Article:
- 1 AAC (Advanced Audio Coding) FAQ
- 1.1 Great, so you've given me all the technical stuff, but what is AAC really?
- 1.2 What is the difference between *.MP4 and *.M4A?
- 1.3 What MPEG 4 extensions does the Apple iPod Accept?
- 1.4 What is the difference between LC (Low Complexity) and HE (High Efficiency)?
- 1.5 What's the best AAC encoder?
- 1.6 Do AAC encoded files play back gaplessly?
- 1.7 What software players can play back AAC music?
- 1.8 What hardware players can play back AAC music?
- 2 Related Links
AAC (Advanced Audio Coding) FAQ
Great, so you've given me all the technical stuff, but what is AAC really?
AAC is the culmination of the current state of the art audio encoding techniques. It is designed to improve upon and replace MP3 as the defacto Audio Encoding standard. It usually offers (depending on the codec) equivalent quality to MP3 at a lower bitrate.
What is the difference between *.MP4 and *.M4A?
Besides the extension, absolutely nothing. Apple came up with extension to distiguish between files with Video and Audio (the MP4 extension) and files with Audio only (the M4A extension). As far as the internal structure of the file, nothing is different.
What MPEG 4 extensions does the Apple iPod Accept?
The iPod accepts files with the MP4 extension, the M4A extension, the M4P extension (a Protected AAC file), and the M4B extension for audiobook files (which can be either protected or unprotected). It will not accept unwrapped AAC files (files with the .AAC extension).
What is the difference between LC (Low Complexity) and HE (High Efficiency)?
These are two of the various Object Types in the MPEG4 Systems Standard. LC is the most popular Object Type with all encoders/decoders supporting it. Currently, Nero, Coding Technolgies, and Panasonic have incorporated the HE AAC standard into their encoders, which allows for higher quality sound at lower bitrates then the LC Object Type does (at the same bitrate). The HE Object Type is only used for music with a bitrate of less than ~80kbps.
What's the best AAC encoder?
There is no best AAC encoder as such. It can be said with reasonable confidence (based on guruboolez's last test, hear) that Nero AAC is the best AAC encoder at 128kbps on classical samples. On the other hand, a public listening test conduced by rjamorim in mid-2004 comparing several music styles and featuring several listeners concluded that iTunes at 128kbps is better than other codecs at the same bitrate - even VBR-enabled ones.
Anyway, the quality of any encoder is not linear and therefore these results can not be extrapolated to other bitrates. It can also be said with great confidence that both the iTunes encoder and the Nero encoder are 'mature' and should not fail badly on any particular sample at an average bitrate of 128kbps (i.e. Internet Profile for Nero AAC) or above (based on Roberto's listening tests, see bottom). Beyond that, only you can decide through ABX testing. See the Audio format guide for more information.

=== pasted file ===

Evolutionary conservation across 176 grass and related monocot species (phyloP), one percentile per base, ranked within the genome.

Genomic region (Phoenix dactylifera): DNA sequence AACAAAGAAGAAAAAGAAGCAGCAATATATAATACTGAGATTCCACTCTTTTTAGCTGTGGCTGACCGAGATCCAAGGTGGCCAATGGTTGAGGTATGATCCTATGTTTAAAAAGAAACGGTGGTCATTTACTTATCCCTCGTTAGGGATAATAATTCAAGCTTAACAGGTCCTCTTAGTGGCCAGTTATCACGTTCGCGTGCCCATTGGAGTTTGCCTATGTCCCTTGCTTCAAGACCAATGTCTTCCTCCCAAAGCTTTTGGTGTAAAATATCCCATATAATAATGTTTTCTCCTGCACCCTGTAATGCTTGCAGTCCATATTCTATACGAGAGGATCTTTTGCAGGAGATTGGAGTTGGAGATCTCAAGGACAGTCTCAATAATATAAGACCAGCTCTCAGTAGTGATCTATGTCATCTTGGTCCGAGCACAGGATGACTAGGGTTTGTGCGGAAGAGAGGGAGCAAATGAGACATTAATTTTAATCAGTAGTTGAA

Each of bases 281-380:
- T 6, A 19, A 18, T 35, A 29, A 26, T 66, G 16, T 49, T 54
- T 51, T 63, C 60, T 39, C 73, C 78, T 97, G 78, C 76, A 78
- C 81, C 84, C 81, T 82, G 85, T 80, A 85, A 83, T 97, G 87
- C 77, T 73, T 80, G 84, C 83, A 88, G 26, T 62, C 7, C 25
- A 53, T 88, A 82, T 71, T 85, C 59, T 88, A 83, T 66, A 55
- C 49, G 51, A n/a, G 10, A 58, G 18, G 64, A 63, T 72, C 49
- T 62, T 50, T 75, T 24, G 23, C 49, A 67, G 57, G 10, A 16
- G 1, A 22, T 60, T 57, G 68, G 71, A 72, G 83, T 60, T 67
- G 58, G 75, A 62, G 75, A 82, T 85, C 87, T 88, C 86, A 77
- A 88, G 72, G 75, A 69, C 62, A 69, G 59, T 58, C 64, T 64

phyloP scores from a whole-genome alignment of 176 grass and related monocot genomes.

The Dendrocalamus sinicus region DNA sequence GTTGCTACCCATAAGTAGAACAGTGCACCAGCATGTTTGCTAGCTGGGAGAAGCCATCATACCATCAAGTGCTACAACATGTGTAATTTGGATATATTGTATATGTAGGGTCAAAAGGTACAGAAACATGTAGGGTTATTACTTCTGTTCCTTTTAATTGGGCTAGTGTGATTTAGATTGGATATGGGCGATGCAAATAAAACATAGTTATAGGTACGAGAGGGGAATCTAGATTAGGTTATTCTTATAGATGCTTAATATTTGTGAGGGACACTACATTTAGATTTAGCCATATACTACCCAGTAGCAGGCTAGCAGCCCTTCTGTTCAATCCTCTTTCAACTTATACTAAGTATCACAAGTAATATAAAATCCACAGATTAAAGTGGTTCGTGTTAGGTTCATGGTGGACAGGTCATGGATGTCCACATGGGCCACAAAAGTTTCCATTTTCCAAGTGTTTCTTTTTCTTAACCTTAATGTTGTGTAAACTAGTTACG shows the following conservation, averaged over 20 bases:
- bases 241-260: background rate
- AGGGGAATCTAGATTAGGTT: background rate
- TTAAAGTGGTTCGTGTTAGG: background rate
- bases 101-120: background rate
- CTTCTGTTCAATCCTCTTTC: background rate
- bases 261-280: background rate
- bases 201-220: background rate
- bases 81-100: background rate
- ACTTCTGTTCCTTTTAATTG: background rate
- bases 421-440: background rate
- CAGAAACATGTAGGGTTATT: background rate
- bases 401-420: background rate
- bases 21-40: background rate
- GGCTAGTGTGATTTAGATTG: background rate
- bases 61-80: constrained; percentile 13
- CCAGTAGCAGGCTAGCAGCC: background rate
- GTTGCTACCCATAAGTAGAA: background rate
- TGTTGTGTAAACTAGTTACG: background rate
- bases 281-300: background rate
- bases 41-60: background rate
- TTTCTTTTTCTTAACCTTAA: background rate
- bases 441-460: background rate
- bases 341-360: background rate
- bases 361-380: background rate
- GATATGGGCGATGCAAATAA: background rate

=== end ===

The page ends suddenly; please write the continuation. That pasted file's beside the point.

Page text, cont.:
Do AAC encoded files play back gaplessly?
Gapless playback is not part of the AAC standard and as such is not mandatory. However, certain companies can choose to add gapless encoding/decoding if they desire, providing it doesn't break compatibility with previous decoders. This is what Ahead have done with their Nero AAC codec. The files get encoded with information that allows the gap heard between files to be removed. This however is only possible with supported players (currently these include foobar2000 and Nero ShowTime). Currently Nero AAC and FAAC are the only encoders to have gapless encoding/decoding support.
What software players can play back AAC music?
There are now a number of software players that can play back this new format. foobar2000 is considered by many to be a very high quality audio player, and it is certainly capable of playing back AAC encoded files. Other players include Apple's iTunes, Winamp, Real Player and Windows Media Player using the CoreAAC filter and Moonlight MP4 Demultiplexer. Also for Directshow-based applications playback and encoding is possible using the commercial 3ivx filter suite.
What hardware players can play back AAC music?
There are also a few hardware players that can play back AAC audio. The most famous of these is the Apple iPod series of products, all of which feature AAC playback. A number of mobile (cell) phones also support unwrapped AAC (AAC not contained in the MP4 container).